Review: The Dog Walker

2 star rating
Oddly-matched characters have comic potential which is sadly unrealised in lacklustre, yawn-inducing dialogue and interactions, quickly resulting in boredom.
The Dog Walker at Jermyn Street Theatre

Image: Jermyn Street Theatre



Closes here: Saturday 7 March 2020

Author:
Paul Minx

Director:
Harry Burton

Cast:

Victoria Yeates - Keri

Andrew Dennis - Doakes


Synopsis


“I am the most emotionally responsive dog walker in the district.


I scored 4.8 on the City Empathy Test.”


As a professional dog walker, you meet all sorts of people, and Herbert has met more than his fair share.


But he's never come across anyone quite like Keri, alone in her flat surrounded by empty ouzo bottles.


And where exactly is she keeping her Pekingese dog?


Paul Minx's story of finding connection in the big city is as moving as it is funny, proving that hope springs in the most unlikely situations.


Background


Paul Minx's plays include The Long Road South (King's Head Theatre with Imogen Stubbs and Michael Brandon), Walking on Water (White Bear Theatre with Susannah York), and See How Beautiful I Am (Bush Theatre).


Harry Burton's West End shows include Harold Pinter's The Dumb Waiter, The Leisure Society, I Found My Horn, and Barking in Essex.


He directed the acclaimed documentary Working with Pinter for Channel 4.


ActDrop reviews


Peter Brown

Performance date: Friday 14 February 2020
Review star rating image

Put two radically different characters in a room together and you should be able to come up with surprising possibilities for inventive and hilarious comedy.


Sadly, none of the ingredients offered here came close to realising that potential and I found myself quickly drifting into the rare state of frustrated boredom.


My neighbour seemed to be fighting the same battle needing to resort to regular swigs of water to prevent his drowsy head falling onto his chest and drifting off to the Land of Nod completely.


The rest of the packed audience were split in the ratio of about 90% to 10%.


The larger portion seemed to be in a state of comatose unresponsiveness for almost the duration - apart from an odd polite chuckle or two.


The other 10% - possibly opening night supporters of the cast and creatives and all sitting in one corner of the venue - did find amusement at times.


It felt like we'd been subjected to a weird kind of segregation - which we might need to get used to if COVID-19 really takes hold.


In fact, the option of facing total isolation might just be preferable to watching this play again, at least in its current state.

Cast of The Dog Walker at the Jermyn Street Theatre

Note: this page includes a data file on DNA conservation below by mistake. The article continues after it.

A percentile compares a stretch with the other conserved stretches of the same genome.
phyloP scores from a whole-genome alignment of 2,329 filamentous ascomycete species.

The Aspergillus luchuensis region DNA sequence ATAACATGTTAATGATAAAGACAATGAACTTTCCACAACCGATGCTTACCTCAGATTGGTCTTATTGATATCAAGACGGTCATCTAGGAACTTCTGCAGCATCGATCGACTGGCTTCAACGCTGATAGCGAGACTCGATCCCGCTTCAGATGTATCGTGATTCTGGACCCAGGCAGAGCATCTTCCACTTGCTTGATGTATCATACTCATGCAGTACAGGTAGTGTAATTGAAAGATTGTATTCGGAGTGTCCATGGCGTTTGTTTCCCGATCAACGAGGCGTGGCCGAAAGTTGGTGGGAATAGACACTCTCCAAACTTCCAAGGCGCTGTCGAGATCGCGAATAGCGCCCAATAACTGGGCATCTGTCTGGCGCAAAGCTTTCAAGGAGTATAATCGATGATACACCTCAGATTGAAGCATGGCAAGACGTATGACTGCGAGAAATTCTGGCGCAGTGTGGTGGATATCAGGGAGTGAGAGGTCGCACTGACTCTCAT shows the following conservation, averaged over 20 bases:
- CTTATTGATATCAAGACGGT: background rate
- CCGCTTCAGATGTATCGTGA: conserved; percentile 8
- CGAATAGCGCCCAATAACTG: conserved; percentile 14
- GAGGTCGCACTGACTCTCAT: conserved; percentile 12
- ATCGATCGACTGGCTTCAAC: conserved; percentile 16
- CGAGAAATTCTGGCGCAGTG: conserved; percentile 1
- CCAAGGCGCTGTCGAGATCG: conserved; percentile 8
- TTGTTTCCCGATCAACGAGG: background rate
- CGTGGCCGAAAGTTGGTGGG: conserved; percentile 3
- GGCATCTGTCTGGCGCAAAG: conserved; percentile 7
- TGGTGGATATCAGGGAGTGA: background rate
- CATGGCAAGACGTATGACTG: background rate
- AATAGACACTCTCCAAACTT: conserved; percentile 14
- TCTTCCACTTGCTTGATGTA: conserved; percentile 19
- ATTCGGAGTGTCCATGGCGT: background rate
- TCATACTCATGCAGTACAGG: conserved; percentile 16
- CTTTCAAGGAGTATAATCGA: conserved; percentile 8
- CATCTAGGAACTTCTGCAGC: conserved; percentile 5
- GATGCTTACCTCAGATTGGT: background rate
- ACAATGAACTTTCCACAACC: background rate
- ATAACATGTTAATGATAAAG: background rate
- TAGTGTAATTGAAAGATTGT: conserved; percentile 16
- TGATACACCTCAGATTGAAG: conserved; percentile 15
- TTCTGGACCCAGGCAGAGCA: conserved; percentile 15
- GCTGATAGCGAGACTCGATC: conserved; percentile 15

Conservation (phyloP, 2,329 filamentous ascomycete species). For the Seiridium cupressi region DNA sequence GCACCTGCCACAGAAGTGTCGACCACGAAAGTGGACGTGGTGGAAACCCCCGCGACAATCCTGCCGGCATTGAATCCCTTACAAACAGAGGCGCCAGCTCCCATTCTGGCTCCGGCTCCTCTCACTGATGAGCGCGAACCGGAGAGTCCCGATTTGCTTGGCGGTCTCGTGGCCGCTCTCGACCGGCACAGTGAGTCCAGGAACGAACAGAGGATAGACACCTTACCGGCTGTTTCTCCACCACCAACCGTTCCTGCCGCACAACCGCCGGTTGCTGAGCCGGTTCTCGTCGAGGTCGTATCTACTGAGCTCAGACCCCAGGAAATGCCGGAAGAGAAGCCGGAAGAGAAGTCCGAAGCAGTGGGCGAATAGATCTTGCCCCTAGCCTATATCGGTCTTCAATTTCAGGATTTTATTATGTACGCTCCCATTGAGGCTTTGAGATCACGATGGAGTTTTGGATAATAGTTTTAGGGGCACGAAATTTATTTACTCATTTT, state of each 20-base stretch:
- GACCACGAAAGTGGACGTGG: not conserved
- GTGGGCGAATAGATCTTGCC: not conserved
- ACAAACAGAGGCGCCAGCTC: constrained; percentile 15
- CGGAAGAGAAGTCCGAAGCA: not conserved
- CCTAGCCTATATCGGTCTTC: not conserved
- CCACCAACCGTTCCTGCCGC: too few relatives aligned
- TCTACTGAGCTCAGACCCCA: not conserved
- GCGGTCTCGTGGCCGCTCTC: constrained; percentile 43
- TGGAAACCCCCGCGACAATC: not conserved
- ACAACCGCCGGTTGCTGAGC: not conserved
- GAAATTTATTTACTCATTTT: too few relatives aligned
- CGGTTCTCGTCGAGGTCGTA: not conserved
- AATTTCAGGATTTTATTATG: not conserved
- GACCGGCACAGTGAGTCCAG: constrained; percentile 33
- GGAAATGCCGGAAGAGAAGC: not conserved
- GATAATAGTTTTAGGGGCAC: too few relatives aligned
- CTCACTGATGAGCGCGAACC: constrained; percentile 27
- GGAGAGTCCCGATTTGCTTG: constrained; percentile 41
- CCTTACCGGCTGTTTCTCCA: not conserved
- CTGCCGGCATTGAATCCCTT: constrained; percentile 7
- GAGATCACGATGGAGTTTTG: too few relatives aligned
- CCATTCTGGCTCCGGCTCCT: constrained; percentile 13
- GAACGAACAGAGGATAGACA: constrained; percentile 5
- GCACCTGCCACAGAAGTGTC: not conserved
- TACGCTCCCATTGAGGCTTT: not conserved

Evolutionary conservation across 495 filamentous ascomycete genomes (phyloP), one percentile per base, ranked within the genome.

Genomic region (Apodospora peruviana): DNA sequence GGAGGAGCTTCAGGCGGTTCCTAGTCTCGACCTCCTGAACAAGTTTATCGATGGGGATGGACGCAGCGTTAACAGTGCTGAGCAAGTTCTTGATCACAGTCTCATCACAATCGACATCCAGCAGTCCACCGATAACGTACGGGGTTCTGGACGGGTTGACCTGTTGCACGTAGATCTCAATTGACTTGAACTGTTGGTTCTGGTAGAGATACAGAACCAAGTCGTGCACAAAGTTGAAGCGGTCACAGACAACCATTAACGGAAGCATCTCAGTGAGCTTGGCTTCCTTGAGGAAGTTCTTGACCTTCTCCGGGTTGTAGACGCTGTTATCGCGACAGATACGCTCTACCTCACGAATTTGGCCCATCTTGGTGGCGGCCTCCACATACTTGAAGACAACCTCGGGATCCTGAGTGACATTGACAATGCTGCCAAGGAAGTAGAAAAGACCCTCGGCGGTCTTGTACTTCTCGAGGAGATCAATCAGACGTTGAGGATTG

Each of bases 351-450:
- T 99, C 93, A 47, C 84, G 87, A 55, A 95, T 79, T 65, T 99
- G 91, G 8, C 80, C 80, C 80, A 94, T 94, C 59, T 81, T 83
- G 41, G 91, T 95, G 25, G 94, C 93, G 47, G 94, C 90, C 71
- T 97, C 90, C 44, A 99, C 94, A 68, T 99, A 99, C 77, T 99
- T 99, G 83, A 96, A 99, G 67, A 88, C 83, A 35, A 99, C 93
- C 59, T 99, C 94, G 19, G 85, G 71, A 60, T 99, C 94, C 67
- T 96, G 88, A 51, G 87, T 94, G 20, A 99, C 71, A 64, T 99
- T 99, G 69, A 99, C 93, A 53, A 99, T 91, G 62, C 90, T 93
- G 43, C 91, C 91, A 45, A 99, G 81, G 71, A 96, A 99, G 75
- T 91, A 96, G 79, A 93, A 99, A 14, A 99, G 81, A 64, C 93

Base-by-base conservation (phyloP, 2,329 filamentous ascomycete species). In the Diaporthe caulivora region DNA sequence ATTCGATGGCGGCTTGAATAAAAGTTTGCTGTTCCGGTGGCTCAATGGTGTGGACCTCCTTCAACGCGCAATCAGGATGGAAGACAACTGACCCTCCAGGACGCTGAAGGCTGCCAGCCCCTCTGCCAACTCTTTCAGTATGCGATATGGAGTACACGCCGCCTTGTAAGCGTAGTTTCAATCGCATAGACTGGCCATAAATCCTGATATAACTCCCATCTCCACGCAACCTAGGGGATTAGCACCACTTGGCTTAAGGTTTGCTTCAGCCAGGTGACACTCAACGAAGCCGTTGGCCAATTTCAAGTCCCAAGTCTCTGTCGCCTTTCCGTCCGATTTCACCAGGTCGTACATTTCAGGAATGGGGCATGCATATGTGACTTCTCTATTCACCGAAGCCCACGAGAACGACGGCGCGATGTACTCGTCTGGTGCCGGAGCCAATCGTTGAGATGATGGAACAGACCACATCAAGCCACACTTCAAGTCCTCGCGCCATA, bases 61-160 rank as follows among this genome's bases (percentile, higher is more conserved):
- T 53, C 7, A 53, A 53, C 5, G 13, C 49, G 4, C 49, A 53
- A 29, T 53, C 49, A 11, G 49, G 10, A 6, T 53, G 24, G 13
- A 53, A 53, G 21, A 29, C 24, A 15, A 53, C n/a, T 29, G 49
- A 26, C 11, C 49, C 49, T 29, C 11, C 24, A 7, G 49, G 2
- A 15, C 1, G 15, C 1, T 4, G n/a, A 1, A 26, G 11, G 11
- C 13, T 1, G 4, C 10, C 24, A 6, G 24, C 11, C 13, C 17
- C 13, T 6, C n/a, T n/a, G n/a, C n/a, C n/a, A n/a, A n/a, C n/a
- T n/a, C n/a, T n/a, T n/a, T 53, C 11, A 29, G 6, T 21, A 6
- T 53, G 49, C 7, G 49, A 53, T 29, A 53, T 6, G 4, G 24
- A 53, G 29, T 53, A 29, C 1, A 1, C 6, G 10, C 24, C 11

Victoria Yeates (left) and Andrew Dennis - Photo by Robert Workman


Victoria Yeates's Keri is a woman who never goes out of her dishevelled flat, preferring to swill down ouzo all day long while writing her e-books.


She's hired the services of a dog-walking company and Andrew Dennis's Herbert Doakes duly fetches up to be greeted by Keri pretending to be ... a dog.


Keri eventually presents her pooch as a rolled-up piece of thick blanket - which left me trying to work-out whether her four-legged friend was actually deceased within the material or simply non-existent or merely defined as a blanket to get round the need for a real-life dog as a third and (possibly unpredictable) actor.


It appears that Keri has been doggedly irritating the dog-walking company for some time to the extent that she is "despised by the dog-walking community", Herbert tells us.


Herbert has a religious bent and claims to go to AA, telling us he's been sober for 17 years.


Keri similarly needs the assistance of AA as she's heading towards self-destruction through alcohol misuse.


But her need to acquire the services (or company) of dog-walkers hints at underlying issues that she is facing which (fairly predictably) surface in the fulness of time.


And Herbert has his own issues to negotiate.


We see these two people interacting in three scenes as their strange relationship develops.


Both actors do their level best with their characters, but the strangeness of the relationship is never reflected in and supported by the power of the writing, so that what happens between them just seems odd rather than comic.


Hebert sums it up pretty succinctly at one point when he says "This isn't funny".


It's always amazing just how much designers can fit into the intimate space at Jermyn Street Theatre and Isabella Van Braeckel is no exception in this regard, providing ample realism in her description of Keri's railroad apartment.


But even a neat set can't compensate for what is a yawn-inducing concoction.



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